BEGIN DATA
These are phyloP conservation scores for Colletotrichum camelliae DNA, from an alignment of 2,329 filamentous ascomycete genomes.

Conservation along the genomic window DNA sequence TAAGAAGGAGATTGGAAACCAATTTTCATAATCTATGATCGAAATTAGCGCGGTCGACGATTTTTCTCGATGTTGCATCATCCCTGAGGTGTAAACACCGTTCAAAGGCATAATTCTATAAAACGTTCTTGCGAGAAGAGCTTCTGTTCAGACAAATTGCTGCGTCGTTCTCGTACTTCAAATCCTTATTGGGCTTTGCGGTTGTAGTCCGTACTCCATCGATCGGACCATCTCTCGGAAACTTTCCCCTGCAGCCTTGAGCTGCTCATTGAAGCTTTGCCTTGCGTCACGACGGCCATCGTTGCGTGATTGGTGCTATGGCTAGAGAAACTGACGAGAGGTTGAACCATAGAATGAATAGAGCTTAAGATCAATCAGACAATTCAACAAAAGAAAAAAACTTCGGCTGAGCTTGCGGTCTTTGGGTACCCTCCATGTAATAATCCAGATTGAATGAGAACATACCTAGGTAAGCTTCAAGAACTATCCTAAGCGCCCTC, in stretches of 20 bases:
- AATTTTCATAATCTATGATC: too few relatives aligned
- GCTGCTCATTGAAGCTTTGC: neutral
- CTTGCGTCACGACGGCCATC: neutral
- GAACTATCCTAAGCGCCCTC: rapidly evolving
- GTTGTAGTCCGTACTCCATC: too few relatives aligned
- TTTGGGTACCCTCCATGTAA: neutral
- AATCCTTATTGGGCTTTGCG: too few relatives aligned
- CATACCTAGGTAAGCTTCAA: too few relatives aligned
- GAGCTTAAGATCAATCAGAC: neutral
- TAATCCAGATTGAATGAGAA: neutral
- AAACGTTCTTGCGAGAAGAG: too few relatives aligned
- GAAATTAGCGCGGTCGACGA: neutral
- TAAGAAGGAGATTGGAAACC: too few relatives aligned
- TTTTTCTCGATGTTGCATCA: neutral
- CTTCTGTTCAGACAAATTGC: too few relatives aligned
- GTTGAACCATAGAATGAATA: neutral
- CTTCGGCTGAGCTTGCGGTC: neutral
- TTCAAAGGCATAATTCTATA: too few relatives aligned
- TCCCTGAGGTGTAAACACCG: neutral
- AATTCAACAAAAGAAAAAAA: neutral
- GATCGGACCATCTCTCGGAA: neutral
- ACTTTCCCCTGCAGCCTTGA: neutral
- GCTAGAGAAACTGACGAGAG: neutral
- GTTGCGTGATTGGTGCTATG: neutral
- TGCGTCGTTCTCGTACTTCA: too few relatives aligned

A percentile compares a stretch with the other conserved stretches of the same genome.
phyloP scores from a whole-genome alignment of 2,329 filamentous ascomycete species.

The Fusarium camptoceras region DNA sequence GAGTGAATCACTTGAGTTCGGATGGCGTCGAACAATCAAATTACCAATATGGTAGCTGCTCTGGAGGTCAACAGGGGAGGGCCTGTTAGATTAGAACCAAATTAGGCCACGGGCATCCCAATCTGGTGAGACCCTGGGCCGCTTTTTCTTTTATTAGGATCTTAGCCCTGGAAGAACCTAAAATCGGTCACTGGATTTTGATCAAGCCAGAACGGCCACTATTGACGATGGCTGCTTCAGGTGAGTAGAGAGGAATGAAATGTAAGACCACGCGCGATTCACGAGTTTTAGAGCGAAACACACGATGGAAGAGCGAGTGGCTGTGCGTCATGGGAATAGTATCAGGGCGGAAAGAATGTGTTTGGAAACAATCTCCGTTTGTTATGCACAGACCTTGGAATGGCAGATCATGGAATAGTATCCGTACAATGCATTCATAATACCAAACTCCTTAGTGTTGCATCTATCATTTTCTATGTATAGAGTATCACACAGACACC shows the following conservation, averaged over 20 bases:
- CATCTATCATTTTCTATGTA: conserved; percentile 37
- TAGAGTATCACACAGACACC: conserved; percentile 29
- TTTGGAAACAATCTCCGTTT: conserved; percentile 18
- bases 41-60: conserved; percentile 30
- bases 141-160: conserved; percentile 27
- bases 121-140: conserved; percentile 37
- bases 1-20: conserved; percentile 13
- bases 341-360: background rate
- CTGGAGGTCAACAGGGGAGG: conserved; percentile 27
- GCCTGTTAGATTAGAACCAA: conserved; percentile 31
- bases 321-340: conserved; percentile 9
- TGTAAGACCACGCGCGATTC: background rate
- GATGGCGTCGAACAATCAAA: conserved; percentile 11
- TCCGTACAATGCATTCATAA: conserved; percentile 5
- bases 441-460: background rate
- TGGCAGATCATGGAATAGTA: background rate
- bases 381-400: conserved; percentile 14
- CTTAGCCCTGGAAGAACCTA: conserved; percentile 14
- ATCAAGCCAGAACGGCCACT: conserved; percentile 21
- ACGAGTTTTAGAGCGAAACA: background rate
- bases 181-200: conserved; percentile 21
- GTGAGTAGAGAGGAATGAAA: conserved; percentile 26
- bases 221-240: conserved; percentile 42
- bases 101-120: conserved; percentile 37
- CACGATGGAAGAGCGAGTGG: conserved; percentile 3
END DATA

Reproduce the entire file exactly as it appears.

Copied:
These are phyloP conservation scores for Colletotrichum camelliae DNA, from an alignment of 2,329 filamentous ascomycete genomes.

Conservation along the genomic window DNA sequence TAAGAAGGAGATTGGAAACCAATTTTCATAATCTATGATCGAAATTAGCGCGGTCGACGATTTTTCTCGATGTTGCATCATCCCTGAGGTGTAAACACCGTTCAAAGGCATAATTCTATAAAACGTTCTTGCGAGAAGAGCTTCTGTTCAGACAAATTGCTGCGTCGTTCTCGTACTTCAAATCCTTATTGGGCTTTGCGGTTGTAGTCCGTACTCCATCGATCGGACCATCTCTCGGAAACTTTCCCCTGCAGCCTTGAGCTGCTCATTGAAGCTTTGCCTTGCGTCACGACGGCCATCGTTGCGTGATTGGTGCTATGGCTAGAGAAACTGACGAGAGGTTGAACCATAGAATGAATAGAGCTTAAGATCAATCAGACAATTCAACAAAAGAAAAAAACTTCGGCTGAGCTTGCGGTCTTTGGGTACCCTCCATGTAATAATCCAGATTGAATGAGAACATACCTAGGTAAGCTTCAAGAACTATCCTAAGCGCCCTC, in stretches of 20 bases:
- AATTTTCATAATCTATGATC: too few relatives aligned
- GCTGCTCATTGAAGCTTTGC: neutral
- CTTGCGTCACGACGGCCATC: neutral
- GAACTATCCTAAGCGCCCTC: rapidly evolving
- GTTGTAGTCCGTACTCCATC: too few relatives aligned
- TTTGGGTACCCTCCATGTAA: neutral
- AATCCTTATTGGGCTTTGCG: too few relatives aligned
- CATACCTAGGTAAGCTTCAA: too few relatives aligned
- GAGCTTAAGATCAATCAGAC: neutral
- TAATCCAGATTGAATGAGAA: neutral
- AAACGTTCTTGCGAGAAGAG: too few relatives aligned
- GAAATTAGCGCGGTCGACGA: neutral
- TAAGAAGGAGATTGGAAACC: too few relatives aligned
- TTTTTCTCGATGTTGCATCA: neutral
- CTTCTGTTCAGACAAATTGC: too few relatives aligned
- GTTGAACCATAGAATGAATA: neutral
- CTTCGGCTGAGCTTGCGGTC: neutral
- TTCAAAGGCATAATTCTATA: too few relatives aligned
- TCCCTGAGGTGTAAACACCG: neutral
- AATTCAACAAAAGAAAAAAA: neutral
- GATCGGACCATCTCTCGGAA: neutral
- ACTTTCCCCTGCAGCCTTGA: neutral
- GCTAGAGAAACTGACGAGAG: neutral
- GTTGCGTGATTGGTGCTATG: neutral
- TGCGTCGTTCTCGTACTTCA: too few relatives aligned

A percentile compares a stretch with the other conserved stretches of the same genome.
phyloP scores from a whole-genome alignment of 2,329 filamentous ascomycete species.

The Fusarium camptoceras region DNA sequence GAGTGAATCACTTGAGTTCGGATGGCGTCGAACAATCAAATTACCAATATGGTAGCTGCTCTGGAGGTCAACAGGGGAGGGCCTGTTAGATTAGAACCAAATTAGGCCACGGGCATCCCAATCTGGTGAGACCCTGGGCCGCTTTTTCTTTTATTAGGATCTTAGCCCTGGAAGAACCTAAAATCGGTCACTGGATTTTGATCAAGCCAGAACGGCCACTATTGACGATGGCTGCTTCAGGTGAGTAGAGAGGAATGAAATGTAAGACCACGCGCGATTCACGAGTTTTAGAGCGAAACACACGATGGAAGAGCGAGTGGCTGTGCGTCATGGGAATAGTATCAGGGCGGAAAGAATGTGTTTGGAAACAATCTCCGTTTGTTATGCACAGACCTTGGAATGGCAGATCATGGAATAGTATCCGTACAATGCATTCATAATACCAAACTCCTTAGTGTTGCATCTATCATTTTCTATGTATAGAGTATCACACAGACACC shows the following conservation, averaged over 20 bases:
- CATCTATCATTTTCTATGTA: conserved; percentile 37
- TAGAGTATCACACAGACACC: conserved; percentile 29
- TTTGGAAACAATCTCCGTTT: conserved; percentile 18
- bases 41-60: conserved; percentile 30
- bases 141-160: conserved; percentile 27
- bases 121-140: conserved; percentile 37
- bases 1-20: conserved; percentile 13
- bases 341-360: background rate
- CTGGAGGTCAACAGGGGAGG: conserved; percentile 27
- GCCTGTTAGATTAGAACCAA: conserved; percentile 31
- bases 321-340: conserved; percentile 9
- TGTAAGACCACGCGCGATTC: background rate
- GATGGCGTCGAACAATCAAA: conserved; percentile 11
- TCCGTACAATGCATTCATAA: conserved; percentile 5
- bases 441-460: background rate
- TGGCAGATCATGGAATAGTA: background rate
- bases 381-400: conserved; percentile 14
- CTTAGCCCTGGAAGAACCTA: conserved; percentile 14
- ATCAAGCCAGAACGGCCACT: conserved; percentile 21
- ACGAGTTTTAGAGCGAAACA: background rate
- bases 181-200: conserved; percentile 21
- GTGAGTAGAGAGGAATGAAA: conserved; percentile 26
- bases 221-240: conserved; percentile 42
- bases 101-120: conserved; percentile 37
- CACGATGGAAGAGCGAGTGG: conserved; percentile 3